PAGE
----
International Workshop on Magnetic Particle Imaging

10th IWMPI: March 30 - April 1, 2020 | Würzburg

Program of IWMPI 2020

(Kopie 1)

Accepted Contributions

Encapsulation of new MPI tracer nanoparticles in the human red blood cells
Antonella Antonelli, Emanuele-Salvatore Scarpa, Cordula Gruettner , Gianluca Ambrosi, Loretta Guidi , Mauro Magnani
A sparse row-action algorithm for Magnetic Particle Imaging
Florian Lieb, Tobias Knopp
Imaging of the lumen of intracranial flow diverter stents with MPI
Moriz Herzberg, Martin Rückert, Franziska Dorn, Thomas Kampf , Thorsten Bley, Volker Behr, Stefan Herz, Patrick Vogel
Temperature measurement by using paramagnetic shift of magnetic nanoparticles in NMR
Wenzhong Liu, Silin Guo
Tailoring magnetic supraparticles for object identification by magnetic particle spectroscopy
Stephan Müssig, Florian Fidler, Daniel Haddad, Karl-Heinz Hiller, Susanne Wintzheimer, Karl Mandel
Towards accurate modeling of the multidimensional MPI physics
Tobias Kluth, Patryk Szwargulski, Tobias Knopp
Magnetic Particle Imaging for intraoperative margin analysis in breast-conserving surgery
Erica Mason, Eli Mattingly, Konstantin Herb, Sofia Franconi, Monika Sliwiak, Clarissa Cooley, Lawrence Wald
Individual observation of Néel and Brownian relaxations in magnetic nanoparticles
Satoshi Ota, Yasushi Takemura
Fully differential low noise amplifier for MPI/MPS
Ankit Malhotra, Holger Schwegmann, Jonas Schumacher, Xin Chen, Thorsten M. Buzug
Development of a microfluidic platform for the synthesis of MPI tracer materials
David Heinke, Alexander Kraupner, Jörg Schemberg, Stefan Wiedemeier, Andreas Briel
Doppler-MPI: a novel approach to quantify flow velocities in magnetic particle imaging
Dennis Pantke, Florian Müller, Sebastian Reinartz, Volkmar Schulz
A concept for an MPI scanner with Halbach arrays
Anna C. Bakenecker, Jonas Schumacher, Peter Blümler, Ksenija Gräfe, Mandy Ahlborg, Thorsten M. Buzug
Selective actuation and MPI of magnetic beads
Anna C. Bakenecker, Klaas Bente, Felix Bachmann, Anselm von Gladiss, Damien Faivre, Thorsten M. Buzug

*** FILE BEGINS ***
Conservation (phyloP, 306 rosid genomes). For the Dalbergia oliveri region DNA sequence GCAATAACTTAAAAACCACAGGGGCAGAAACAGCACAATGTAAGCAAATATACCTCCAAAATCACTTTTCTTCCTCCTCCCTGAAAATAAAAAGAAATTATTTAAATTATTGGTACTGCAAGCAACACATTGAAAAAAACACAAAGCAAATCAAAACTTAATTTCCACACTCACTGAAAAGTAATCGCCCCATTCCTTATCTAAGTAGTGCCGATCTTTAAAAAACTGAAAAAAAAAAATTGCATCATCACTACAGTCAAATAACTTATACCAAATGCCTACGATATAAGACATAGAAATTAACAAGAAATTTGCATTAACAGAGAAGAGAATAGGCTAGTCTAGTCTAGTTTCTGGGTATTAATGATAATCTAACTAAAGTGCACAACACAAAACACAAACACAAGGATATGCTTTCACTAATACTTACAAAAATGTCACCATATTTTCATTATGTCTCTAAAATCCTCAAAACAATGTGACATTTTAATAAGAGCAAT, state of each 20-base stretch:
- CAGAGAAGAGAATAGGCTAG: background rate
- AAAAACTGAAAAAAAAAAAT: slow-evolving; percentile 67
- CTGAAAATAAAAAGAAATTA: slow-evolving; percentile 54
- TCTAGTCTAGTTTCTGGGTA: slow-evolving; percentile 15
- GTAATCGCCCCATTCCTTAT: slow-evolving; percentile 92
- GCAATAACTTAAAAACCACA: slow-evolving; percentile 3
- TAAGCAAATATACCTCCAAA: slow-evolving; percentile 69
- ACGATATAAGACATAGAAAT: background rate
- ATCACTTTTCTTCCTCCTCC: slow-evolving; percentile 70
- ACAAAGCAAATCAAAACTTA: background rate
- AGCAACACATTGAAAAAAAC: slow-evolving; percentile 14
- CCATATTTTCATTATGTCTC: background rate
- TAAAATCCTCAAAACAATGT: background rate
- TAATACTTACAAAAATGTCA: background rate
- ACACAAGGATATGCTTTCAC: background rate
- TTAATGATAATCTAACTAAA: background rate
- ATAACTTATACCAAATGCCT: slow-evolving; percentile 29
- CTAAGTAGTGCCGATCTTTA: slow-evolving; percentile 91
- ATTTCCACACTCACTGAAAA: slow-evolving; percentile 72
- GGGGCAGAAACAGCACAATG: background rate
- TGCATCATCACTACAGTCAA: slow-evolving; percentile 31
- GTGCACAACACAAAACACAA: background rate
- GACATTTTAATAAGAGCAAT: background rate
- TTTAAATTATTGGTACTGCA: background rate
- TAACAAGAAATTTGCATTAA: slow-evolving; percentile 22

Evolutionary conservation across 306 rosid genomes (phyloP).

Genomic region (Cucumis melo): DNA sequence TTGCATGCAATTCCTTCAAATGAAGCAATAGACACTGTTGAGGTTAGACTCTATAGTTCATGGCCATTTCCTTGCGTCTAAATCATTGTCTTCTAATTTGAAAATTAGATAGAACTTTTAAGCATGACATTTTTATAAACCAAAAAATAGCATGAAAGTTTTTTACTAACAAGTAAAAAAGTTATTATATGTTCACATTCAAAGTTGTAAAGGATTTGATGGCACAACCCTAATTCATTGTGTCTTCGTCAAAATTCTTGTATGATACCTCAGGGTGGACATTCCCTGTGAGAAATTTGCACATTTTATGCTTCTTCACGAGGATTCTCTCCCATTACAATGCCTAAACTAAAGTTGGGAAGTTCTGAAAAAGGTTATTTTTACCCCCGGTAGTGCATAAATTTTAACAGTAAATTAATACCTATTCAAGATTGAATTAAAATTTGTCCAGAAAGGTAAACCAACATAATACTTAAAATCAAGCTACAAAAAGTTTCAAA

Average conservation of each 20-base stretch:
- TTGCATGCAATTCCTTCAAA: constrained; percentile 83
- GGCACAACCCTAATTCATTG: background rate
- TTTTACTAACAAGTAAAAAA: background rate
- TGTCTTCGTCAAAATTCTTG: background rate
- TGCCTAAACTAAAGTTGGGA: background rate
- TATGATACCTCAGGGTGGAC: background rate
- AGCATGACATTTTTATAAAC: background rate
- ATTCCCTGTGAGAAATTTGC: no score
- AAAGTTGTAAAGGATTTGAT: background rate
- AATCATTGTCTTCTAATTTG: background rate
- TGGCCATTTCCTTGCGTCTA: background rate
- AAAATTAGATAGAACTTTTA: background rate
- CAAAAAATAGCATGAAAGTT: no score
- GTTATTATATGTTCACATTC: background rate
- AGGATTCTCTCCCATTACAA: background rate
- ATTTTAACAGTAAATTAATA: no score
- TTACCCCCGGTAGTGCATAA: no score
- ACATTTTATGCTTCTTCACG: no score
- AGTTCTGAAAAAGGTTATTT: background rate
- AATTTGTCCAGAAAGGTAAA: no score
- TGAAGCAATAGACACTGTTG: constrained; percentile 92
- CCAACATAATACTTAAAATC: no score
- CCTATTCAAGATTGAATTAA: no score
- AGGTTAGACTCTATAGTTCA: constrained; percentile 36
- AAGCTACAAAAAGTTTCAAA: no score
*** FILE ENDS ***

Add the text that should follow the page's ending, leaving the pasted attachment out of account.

Traveling Wave MPI for visual stenosis quantification in vessel phantoms
Philipp Dietrich, Stefan Herz, Patrick Vogel, Martin Rückert, Volker Behr, Thorsten Bley
Functional MPI (fMPI) of hypercapnia in rodent brain with MPI time-series imaging
Konstantin Herb, Erica E. Mason, Eli Mattingly, Joseph B. Mandeville, Emiri T. Mandeville, Clarissa Zimmerman Cooley, Lawrence L. Wald
Towards bimagnetic nanoparticle thermometry
Thinh Bui, Adam Biacchi, Solomon Woods
Evaluation of spatio-temporal resolution of MPI scanners with a dynamic bolus phantom
Silvio Dutz, Anton Stang, Lucas Wöckel, Olaf Kosch, Patrick Vogel, Cordula Grüttner, Volker C. Behr, Frank Wiekhorst
Estimation of FFP accuracy in an MPI scanner with rotating magnets in Halbach arrangement
Madleen Schoger, Alexander Hetznecker, Ulrich Heinen
Improved Receive Hardware for a Single-Sided FFL MPI Scanner
Jason Pagan, Alexey A Tonyushkin
Submillimeter magnetic particle imaging with low symmetrical field gradient
Yasushi Takemura, Suko Bagus Trisnanto
Preliminary experiments for detection of reflected signals from magnetic nanoparticles by ultrasound
Huan Huang, Yasutoshi Ishihara
Spatial selectivity enhancement in RF-hyperthermia by magnetic flux confinement
Kulthisa Sajjamark, Jochen Franke, Rainer Pietig, Heinrich Lehr, Volker Niemann
Selection field generation for an open aperture field free line magnetic particle imaging scanner
Can Barış Top
MPI Reconstruction using Bessel functions
Marco Maass, Christine Droigk, Alfred Mertins
An upper bound for the frequency dependent energy of the 2-dimensional system function
Christine Droigk, Marco Maass, Alfred Mertins
Simultaneous imaging of magnetic nanoparticle concentration, temperature and viscosity with a scanning magnetic particle spectrometer
Jing Zhong, Meinhard Schilling, Frank Ludwig
Development of novel nanoparticles for MPI
Vít Herynek, Michal Babič, Ondřej Kaman, Hana Charvátová, Mariana Veselá, Luděk Šefc
MNPDynamics: A computational toolbox for simulating magnetic moment behavior of ensembles of nanoparticles
Hannes Albers, Tobias Kluth, Tobias Knopp
Multi-stage authentication of supraparticles as markers using MPS
Martin Klement, Stephan Müssig, Florian Fidler, Daniel Haddad, Susanne Wintzheimer, Karl Sebastian Mandel, Volker Christian Behr
Stent Lumen Quantification of 21 Endovascular Stents with MPI